About ICF

Cecilia Kretz

Director, Bioinformatics
Cecilia is a public health leader with nearly 10 years of experience implementing bioinformatics solutions for infectious diseases surveillance and outbreak investigations.

Cecilia is an expert in infectious diseases, bioinformatics, and public health at the federal, state, and local levels. Her areas of expertise range from laboratory testing for infectious diseases to environmental microbiology, supporting public health bioinformatics and informatics solutions. She seeks out new opportunities to apply her expertise to solve complex public health problems.

Cecilia is a recognized expert in bioinformatics and is pioneering a distinguished list of firsts in the field: She was the first “field” laboratory leadership service (LLS) fellow for the Center for Disease Control and Prevention (CDC), led their first Lab-Aid response, presented one of the first Epidemic Intelligence Service conference “TED” talk, was the first LLS fellow to be awarded the Outstanding Leadership Award from the Fellows Professional Development Collective, and she was the first fellow to be a member of an Association of Public Health Laboratories (APHL) standing committee.

Early in her career as a molecular microbiologist and bioinformatician with the CDC, Cecilia oversaw the development of new bioinformatics projects in the Bacterial Meningitis Laboratory and analyzed in-depth whole-genome sequencing (WGS) of strains for national and international surveillance and outbreak investigations. She also established a web-based, automated WGS pipeline to uncover new pathogens.

In collaboration with scientists in the New York City (NYC) Public Health Laboratory, Cecilia led the science in using next-generation sequencing and metagenomics analyses to detect and characterize the microbiota of source and potable water collected over time across multiple locations in NYC. She coordinated multiple responses to a Legionnaires' disease outbreak and worked with a team to refine the methods used to test water samples for Legionella. She coordinated a multi-lab effort to help the Hawaii State Public Health Laboratory test environmental samples and clinical specimens for Legionella within the context of an outbreak.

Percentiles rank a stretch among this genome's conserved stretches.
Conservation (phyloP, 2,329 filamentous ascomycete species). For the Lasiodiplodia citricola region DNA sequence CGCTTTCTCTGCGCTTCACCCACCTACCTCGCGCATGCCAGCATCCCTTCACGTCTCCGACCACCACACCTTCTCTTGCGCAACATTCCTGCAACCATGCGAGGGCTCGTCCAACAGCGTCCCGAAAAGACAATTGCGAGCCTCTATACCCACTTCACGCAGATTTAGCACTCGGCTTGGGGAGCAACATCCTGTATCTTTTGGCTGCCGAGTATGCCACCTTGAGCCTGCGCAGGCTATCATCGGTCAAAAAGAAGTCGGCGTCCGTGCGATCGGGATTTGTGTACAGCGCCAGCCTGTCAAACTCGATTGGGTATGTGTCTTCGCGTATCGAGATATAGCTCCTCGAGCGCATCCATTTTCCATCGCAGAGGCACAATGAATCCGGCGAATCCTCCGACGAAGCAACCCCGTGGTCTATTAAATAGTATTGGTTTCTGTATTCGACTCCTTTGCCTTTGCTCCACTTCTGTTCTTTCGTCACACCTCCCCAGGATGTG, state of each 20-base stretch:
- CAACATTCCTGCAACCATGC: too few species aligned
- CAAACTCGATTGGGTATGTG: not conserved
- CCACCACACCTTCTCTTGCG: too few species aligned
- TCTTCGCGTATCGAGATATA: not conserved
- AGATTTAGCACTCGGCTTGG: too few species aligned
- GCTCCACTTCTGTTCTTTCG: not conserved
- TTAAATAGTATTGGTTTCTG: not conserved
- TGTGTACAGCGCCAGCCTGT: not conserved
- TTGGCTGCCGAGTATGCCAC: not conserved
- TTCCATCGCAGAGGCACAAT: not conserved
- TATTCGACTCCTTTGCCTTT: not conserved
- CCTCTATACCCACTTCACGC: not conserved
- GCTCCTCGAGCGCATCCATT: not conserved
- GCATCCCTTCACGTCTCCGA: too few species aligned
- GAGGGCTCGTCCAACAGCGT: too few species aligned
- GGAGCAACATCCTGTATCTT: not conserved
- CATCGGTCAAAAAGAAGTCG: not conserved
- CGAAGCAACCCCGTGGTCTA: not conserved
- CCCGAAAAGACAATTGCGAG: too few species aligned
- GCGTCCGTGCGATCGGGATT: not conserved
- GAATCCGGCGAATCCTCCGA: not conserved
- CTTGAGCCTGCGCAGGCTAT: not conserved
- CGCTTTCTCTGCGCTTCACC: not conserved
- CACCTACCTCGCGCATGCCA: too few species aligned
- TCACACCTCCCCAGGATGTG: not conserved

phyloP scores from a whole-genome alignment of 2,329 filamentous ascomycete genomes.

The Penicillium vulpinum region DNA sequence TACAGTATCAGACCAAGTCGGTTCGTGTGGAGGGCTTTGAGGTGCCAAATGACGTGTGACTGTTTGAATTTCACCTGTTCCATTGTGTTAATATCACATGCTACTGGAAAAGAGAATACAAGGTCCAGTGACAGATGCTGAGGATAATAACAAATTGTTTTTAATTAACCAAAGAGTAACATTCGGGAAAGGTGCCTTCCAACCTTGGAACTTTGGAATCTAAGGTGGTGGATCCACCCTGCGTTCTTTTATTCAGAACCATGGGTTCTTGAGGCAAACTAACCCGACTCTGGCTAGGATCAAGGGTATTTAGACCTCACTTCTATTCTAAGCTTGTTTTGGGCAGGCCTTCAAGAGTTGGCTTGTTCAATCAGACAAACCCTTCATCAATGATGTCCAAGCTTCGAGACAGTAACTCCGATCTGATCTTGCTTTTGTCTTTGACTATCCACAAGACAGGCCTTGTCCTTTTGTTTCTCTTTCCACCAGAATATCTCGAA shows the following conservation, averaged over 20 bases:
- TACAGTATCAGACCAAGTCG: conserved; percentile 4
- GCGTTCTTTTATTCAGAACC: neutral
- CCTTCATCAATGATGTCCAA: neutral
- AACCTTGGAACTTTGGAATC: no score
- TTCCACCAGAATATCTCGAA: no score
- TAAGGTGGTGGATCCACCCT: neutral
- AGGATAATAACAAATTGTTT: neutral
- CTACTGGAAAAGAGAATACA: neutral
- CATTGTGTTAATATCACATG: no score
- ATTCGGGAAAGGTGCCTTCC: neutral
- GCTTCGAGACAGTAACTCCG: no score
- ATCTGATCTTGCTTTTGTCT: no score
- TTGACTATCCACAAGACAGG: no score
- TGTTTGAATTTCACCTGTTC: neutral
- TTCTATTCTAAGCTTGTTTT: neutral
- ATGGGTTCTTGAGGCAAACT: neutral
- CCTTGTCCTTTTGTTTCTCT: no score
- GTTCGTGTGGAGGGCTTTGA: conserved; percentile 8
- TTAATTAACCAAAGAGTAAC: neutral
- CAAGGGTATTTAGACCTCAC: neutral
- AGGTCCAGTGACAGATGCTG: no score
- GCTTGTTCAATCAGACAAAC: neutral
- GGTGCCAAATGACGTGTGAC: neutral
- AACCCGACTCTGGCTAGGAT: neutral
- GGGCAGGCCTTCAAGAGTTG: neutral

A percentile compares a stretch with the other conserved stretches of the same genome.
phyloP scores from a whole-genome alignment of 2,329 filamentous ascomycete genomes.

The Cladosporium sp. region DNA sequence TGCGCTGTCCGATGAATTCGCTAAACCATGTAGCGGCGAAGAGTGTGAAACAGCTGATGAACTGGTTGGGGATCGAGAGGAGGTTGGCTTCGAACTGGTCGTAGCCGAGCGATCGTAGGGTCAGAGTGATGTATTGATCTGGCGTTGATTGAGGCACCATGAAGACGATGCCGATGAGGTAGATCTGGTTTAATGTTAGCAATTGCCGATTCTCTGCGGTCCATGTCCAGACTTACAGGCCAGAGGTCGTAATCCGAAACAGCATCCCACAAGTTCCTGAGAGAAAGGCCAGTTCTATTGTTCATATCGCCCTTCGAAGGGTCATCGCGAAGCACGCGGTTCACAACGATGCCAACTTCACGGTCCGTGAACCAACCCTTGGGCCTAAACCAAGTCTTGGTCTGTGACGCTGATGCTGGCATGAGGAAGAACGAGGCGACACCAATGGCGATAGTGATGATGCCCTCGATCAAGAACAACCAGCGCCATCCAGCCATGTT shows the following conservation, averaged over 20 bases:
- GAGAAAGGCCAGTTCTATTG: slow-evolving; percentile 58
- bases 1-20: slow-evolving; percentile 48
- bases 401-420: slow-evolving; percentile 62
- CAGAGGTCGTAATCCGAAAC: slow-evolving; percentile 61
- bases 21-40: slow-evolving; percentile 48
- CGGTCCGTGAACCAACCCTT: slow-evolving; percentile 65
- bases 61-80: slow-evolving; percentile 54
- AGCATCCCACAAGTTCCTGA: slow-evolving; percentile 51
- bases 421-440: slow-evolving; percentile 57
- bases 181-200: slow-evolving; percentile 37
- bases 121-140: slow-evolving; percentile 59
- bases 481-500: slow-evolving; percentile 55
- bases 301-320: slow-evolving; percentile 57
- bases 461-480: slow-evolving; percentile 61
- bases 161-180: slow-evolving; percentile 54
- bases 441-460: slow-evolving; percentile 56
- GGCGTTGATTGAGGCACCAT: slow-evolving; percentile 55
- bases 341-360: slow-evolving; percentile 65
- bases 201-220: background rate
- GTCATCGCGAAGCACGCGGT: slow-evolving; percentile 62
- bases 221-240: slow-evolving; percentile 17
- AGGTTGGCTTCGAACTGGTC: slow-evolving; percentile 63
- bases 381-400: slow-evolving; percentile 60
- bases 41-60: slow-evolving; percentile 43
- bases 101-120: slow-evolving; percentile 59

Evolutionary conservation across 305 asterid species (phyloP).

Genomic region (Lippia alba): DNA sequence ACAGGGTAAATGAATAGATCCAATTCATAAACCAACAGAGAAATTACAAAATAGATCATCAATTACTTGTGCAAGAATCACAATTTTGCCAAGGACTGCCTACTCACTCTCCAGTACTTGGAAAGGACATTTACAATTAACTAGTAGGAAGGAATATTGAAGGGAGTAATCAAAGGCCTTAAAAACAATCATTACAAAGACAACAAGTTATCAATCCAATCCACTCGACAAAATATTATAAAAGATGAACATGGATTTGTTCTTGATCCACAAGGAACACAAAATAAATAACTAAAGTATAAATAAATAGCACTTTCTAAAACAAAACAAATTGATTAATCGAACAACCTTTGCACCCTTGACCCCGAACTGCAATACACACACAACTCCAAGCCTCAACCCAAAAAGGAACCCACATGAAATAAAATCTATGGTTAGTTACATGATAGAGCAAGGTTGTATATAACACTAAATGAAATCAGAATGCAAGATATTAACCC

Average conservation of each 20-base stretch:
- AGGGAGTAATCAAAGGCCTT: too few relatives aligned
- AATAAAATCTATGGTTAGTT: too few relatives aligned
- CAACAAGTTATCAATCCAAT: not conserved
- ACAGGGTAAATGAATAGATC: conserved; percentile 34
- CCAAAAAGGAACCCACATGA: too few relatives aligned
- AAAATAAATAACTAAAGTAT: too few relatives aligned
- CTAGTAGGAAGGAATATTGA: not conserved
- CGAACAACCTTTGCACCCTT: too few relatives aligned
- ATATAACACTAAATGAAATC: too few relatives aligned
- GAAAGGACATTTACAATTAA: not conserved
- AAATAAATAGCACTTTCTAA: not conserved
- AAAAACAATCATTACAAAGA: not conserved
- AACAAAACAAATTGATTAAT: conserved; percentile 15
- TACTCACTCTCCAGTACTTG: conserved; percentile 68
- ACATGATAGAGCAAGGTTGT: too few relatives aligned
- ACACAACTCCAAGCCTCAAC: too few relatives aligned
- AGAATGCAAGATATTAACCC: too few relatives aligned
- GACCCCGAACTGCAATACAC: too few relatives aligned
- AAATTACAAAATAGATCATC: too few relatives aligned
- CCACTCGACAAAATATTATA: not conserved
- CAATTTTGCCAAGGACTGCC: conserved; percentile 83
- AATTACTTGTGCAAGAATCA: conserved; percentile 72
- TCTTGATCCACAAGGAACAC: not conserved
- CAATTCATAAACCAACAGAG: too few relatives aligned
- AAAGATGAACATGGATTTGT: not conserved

Cecilia also implemented a ground-breaking sexual health initiative, “Ending the AIDS Epidemic,” where she developed an express laboratory within the busiest NYC Health’s Sexual Health Clinic. That lab tested self-collected specimens from asymptomatic patients for sexually transmitted infections with a “near point-of-care” turn-around time to enable prompt treatment.

More recently, Cecilia managed an emerging and zoonotic infectious diseases team at the APHL. She helped fortify relationships across CDC’s National Center of Emerging and Zoonotic Infectious Diseases to drive strategic and cohesive functions for public health and ensure coordination between the CDC and state and local public health laboratories.

"I find it fascinating that there are more types of bacteria on Earth than stars in the Universe."
  • Ph.D., Microbial Ecology and Evolutionary Biology, University of California Irvine
  • B.S. (Honours), Australian National University
  • “Neonatal Conjunctivitis Caused by Neisseria Meningitidis US Urethritis Clade,” Emerging Infectious Diseases, 2019.
  • “Oropharyngeal Microbiome of a College Population Following a Meningococcal disease Outbreak,” Nature Scientific Reports, 2020.
  • “Expansion of a Urethritis-Associated Neisseria Meningitidis Clade in the United States with Concurrent Acquisition of N. Gonorrhoeae Alleles,” BMC Genomics, 2018. *Nominated for the 2019 Charles C. Shepard Science Award in Laboratory Science.
  • Joseph S, Whaley M, Retchless AC, Kretz CB, et al (2018) “Whole Genome Sequencing for Investigations of Meningococcal Outbreaks in the United States: A Retrospective Analysis,” Nature Scientific Reports, 2018.
  • “Whole Genome Characterization of the Emerging Epidemic of Meningococcal Serogroup C and Resurgence of W in Niger,” Emerging Infectious Diseases, 2015.
  • “Influence of growth rate on the physiological response of marine Synechococcus to phosphate limitation,” Frontiers in Microbiology, 2015.